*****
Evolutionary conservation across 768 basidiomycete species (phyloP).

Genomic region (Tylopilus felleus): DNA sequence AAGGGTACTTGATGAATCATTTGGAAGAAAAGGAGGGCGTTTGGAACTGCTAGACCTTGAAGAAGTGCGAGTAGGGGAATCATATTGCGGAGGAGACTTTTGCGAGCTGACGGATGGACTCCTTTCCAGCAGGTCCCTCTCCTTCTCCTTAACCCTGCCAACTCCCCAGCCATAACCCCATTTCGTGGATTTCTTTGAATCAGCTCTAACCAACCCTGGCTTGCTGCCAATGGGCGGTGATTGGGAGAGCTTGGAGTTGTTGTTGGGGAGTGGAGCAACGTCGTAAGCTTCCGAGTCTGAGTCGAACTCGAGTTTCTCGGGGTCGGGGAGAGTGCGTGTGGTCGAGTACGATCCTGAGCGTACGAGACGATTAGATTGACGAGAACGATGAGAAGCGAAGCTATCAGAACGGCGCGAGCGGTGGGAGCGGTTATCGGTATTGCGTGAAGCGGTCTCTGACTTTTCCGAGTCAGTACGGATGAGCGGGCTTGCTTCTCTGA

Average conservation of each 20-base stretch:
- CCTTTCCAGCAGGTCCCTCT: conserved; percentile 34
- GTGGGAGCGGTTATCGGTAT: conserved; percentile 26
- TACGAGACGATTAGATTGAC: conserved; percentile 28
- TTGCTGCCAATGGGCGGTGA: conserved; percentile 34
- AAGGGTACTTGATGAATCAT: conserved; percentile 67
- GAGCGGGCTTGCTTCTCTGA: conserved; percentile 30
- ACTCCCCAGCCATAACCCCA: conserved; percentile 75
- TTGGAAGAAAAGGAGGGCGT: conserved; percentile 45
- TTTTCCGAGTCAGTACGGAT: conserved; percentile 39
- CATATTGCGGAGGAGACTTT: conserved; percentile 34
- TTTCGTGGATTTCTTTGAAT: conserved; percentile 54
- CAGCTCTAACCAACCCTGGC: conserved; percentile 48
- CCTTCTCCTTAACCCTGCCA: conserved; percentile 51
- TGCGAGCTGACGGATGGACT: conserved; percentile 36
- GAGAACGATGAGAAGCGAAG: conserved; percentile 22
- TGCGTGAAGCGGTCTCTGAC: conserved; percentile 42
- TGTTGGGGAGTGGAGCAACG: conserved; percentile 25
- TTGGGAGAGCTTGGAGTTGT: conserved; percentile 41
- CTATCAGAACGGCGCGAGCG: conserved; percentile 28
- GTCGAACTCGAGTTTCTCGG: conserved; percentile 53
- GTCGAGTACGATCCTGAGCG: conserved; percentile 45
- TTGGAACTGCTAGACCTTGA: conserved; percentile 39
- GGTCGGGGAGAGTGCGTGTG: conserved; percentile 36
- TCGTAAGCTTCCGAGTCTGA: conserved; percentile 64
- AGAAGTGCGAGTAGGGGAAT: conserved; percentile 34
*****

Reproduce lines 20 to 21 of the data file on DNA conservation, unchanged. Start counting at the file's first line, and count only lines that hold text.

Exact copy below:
- TGTTGGGGAGTGGAGCAACG: conserved; percentile 25
- TTGGGAGAGCTTGGAGTTGT: conserved; percentile 41